Real-time dust monitoring has really come into its own in the last few years. The ubiquity of real-time monitoring devices and the recent emergence of intelligent dust exposure control applications and platforms like GCG’s ‘Exposi’ system have taken monitoring and management of dust exposure to a new level. Hygienists and safety professionals now have the ability to make smarter, faster decisions around dust control management.

Real-time hardware devices capture data and with advanced software systems you can interpret, analyse and store data, and manage exposure controls in one place. As well as being able to identify harmful dust exposures faster, you can now test controls task by task in real-time, which is facilitating a shift in focus toward active dust control verification, management and optimisation to reduce risk and worker exposure to dust.

What is driving real-time monitoring?

While advancements in real-time technologies are impressive, it’s important to keep in focus the underlying driver for the push toward making real-time powered dust monitoring a priority.

The National Silicosis Prevention Strategy 2023-2028 Draft (Feb 23) and accompanying National Action Plan released by the Lung Foundation Australia noted a sharp rise in levels of Respirable Crystalline Silica RCS exposure, with approximately 600,000 Australian workers currently occupationally exposed to RCS. It also notes available data indicates the prevalence of silicosis is increasing in all states and territories and across several industries. The National Silicosis Prevention Strategy states:

“The number of Australians recently diagnosed with silicosis, particularly associated with engineered stone work, has caused government, health professionals, businesses, unions, and workers to call for safer workplaces to protect workers, reduce disability and stop premature deaths.

A comprehensive approach is needed that includes failsafe preventive measures, strong legislation and regulation that is consistently enforced, coordinated surveillance and monitoring, expanded air monitoring programs and improved health screening methods.”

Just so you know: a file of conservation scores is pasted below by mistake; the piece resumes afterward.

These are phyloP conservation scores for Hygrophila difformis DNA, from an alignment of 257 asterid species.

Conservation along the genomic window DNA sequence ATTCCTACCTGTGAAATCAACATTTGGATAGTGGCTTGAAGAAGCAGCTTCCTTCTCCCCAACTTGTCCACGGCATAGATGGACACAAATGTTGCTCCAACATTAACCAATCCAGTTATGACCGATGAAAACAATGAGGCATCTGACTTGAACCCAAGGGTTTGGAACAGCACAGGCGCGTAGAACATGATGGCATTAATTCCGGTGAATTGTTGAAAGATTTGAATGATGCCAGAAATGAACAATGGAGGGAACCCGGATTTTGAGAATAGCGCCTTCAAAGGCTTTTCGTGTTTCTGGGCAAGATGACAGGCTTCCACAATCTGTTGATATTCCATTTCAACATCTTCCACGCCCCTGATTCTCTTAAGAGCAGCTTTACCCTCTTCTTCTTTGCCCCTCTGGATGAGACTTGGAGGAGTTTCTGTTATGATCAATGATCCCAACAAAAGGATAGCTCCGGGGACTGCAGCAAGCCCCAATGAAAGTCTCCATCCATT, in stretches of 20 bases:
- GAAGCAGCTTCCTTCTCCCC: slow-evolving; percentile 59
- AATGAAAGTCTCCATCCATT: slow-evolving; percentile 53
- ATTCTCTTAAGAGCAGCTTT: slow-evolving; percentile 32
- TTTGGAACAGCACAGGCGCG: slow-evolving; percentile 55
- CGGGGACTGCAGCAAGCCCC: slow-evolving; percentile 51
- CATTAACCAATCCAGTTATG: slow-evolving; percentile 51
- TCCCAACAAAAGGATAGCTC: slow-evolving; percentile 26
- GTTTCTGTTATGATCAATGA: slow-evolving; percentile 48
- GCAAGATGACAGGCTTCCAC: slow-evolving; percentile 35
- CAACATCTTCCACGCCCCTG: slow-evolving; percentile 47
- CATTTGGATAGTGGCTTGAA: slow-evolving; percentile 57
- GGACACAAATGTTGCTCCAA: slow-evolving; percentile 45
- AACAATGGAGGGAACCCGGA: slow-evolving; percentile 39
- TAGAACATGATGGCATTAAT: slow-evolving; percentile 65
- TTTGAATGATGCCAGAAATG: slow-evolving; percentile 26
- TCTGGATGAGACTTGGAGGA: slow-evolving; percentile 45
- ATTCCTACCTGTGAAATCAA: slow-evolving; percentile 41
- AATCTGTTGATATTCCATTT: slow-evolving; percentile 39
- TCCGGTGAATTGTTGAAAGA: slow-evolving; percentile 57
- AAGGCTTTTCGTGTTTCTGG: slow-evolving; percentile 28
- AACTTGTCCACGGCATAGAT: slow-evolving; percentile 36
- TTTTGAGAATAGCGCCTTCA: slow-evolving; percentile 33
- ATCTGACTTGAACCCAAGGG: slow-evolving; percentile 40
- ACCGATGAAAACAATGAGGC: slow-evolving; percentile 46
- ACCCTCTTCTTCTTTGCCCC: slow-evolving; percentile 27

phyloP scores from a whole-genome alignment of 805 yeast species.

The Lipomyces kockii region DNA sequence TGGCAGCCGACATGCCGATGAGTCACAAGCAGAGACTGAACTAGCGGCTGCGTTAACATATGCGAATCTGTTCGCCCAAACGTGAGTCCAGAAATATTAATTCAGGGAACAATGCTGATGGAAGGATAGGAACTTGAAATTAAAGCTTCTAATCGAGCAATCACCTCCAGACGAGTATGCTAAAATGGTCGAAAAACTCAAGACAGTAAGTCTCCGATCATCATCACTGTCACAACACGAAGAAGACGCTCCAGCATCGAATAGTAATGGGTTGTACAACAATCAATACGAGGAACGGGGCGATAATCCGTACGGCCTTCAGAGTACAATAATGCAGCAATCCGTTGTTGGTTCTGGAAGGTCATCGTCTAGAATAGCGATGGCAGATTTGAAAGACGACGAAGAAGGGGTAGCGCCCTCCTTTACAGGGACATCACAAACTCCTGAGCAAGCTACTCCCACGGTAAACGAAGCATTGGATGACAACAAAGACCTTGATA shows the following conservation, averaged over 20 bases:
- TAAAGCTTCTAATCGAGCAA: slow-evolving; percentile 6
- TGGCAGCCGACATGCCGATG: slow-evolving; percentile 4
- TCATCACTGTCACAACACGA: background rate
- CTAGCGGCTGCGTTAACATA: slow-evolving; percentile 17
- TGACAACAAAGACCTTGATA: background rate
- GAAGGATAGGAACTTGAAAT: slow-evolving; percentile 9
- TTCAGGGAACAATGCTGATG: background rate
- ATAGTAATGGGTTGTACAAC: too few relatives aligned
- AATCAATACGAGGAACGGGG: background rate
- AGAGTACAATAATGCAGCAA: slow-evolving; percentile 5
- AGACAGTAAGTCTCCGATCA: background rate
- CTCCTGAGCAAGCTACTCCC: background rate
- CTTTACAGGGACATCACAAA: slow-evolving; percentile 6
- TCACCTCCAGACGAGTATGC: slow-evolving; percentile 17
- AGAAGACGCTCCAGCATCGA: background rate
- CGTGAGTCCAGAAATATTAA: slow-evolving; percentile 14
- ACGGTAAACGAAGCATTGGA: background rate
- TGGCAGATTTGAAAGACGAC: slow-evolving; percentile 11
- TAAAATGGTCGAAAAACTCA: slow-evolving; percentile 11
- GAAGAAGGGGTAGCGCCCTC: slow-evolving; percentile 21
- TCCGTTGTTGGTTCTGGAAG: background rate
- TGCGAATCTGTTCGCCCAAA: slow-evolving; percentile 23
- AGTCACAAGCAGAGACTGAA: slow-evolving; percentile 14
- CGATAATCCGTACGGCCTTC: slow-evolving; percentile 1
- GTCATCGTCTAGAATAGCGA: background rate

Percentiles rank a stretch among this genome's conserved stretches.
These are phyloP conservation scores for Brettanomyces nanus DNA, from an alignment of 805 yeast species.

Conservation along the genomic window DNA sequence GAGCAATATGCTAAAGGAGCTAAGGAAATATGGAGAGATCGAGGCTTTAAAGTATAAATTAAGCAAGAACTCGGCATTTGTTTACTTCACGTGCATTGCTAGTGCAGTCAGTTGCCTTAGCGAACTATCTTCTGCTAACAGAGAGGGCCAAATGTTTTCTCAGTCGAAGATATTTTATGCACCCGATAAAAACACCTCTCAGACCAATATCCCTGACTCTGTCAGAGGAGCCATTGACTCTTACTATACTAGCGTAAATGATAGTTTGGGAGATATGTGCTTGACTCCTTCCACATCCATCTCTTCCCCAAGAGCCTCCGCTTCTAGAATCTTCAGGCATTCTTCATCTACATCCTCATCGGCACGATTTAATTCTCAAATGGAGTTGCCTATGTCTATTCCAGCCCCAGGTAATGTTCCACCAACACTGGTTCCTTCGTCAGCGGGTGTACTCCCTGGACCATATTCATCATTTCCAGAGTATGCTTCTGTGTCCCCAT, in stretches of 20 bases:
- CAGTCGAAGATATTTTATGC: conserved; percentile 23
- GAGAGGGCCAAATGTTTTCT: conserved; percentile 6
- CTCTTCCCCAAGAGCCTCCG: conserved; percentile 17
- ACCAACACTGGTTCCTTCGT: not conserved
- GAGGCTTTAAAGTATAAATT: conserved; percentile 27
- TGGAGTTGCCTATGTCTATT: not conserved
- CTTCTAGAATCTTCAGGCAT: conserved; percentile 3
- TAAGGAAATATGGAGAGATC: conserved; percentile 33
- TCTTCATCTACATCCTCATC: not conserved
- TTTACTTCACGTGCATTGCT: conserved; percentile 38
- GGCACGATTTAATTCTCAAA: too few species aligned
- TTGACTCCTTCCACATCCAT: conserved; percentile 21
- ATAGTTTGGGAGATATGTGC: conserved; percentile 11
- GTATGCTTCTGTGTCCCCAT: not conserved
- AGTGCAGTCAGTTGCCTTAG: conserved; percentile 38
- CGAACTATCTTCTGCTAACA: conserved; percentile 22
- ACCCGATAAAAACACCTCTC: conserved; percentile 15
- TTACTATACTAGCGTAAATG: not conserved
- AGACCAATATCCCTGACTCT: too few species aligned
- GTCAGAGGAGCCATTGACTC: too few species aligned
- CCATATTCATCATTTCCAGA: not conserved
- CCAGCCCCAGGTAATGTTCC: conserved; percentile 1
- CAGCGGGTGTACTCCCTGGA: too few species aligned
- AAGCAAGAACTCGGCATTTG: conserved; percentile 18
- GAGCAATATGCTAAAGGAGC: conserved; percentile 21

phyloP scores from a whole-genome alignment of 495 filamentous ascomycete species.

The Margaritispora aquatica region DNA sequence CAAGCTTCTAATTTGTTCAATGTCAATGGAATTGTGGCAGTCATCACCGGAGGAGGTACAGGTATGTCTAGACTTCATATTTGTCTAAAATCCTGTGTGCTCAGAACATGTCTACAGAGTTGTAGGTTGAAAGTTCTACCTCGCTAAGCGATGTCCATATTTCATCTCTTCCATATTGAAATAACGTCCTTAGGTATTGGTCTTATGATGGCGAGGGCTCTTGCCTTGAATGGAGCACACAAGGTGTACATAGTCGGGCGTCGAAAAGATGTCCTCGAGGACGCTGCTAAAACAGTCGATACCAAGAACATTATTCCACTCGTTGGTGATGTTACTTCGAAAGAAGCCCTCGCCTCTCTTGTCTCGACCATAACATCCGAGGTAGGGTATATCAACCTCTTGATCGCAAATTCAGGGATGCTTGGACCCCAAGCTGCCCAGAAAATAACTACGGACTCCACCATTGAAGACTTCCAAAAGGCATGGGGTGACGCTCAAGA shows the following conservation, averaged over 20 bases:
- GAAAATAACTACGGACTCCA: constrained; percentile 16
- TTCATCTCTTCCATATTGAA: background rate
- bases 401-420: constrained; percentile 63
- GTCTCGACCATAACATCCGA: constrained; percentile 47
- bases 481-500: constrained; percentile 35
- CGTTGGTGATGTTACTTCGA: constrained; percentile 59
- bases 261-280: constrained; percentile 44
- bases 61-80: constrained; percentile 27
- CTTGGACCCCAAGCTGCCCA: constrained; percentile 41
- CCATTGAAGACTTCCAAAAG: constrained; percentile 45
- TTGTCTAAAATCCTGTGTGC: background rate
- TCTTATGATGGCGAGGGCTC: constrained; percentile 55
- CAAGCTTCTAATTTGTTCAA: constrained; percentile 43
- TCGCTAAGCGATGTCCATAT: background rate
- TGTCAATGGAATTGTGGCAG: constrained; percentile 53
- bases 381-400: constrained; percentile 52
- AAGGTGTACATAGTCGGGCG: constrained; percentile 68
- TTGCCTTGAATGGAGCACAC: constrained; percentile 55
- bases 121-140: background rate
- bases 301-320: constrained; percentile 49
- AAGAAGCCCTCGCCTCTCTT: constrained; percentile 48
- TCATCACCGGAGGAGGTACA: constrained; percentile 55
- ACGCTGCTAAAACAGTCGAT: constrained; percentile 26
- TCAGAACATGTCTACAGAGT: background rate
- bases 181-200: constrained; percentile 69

With heightened public awareness of the threat of silicosis, increasing regulatory pressure from state and federal government authorities, and increasing awareness of workers at risk of exposure, forward-looking companies across mining, construction, manufacturing and other dust-generating related industries are no longer looking at dust control management through a compliance lens alone.

Real-time monitoring technologies allow for improvements to worker risk reduction going beyond just meeting compliance requirements to ensure workers are provided the best protection against exposure to dust.

How does integrated real-time dust monitoring and control management work?

Real-time monitoring uses a hardware device to capture data, which feeds into a compatible hygiene software or application allowing you to interpret and analyse the data in real-time, so you can quickly address your dust exposure events.

The expediency of real-time data allows safety professionals and operations teams to quickly test, compare and validate exposure controls to address exposure events and mitigate risk of future events by designing appropriate controls for a particular scenario, environment or task.

With real-time data, once you’ve found a control that works, you can move to ongoing monitoring to ensure your controls continue to work as expected.  Over time you can build a bank of exposure control intelligence that allows you to share insights with your team and throughout your business.

Real-time monitoring underpins a real-time data-driven approach for better controls management and smarter, faster control decisions to reduce worker exposure to dust.

How is real-time data captured?

Gathering real-time dust data on a worksite happens in three main ways:

  • On-person task monitoring, often paired with video,
  • Workplace area monitors, and
  • Positive pressure cabin sensors for vehicles and other stationary cabin environments on a worksite.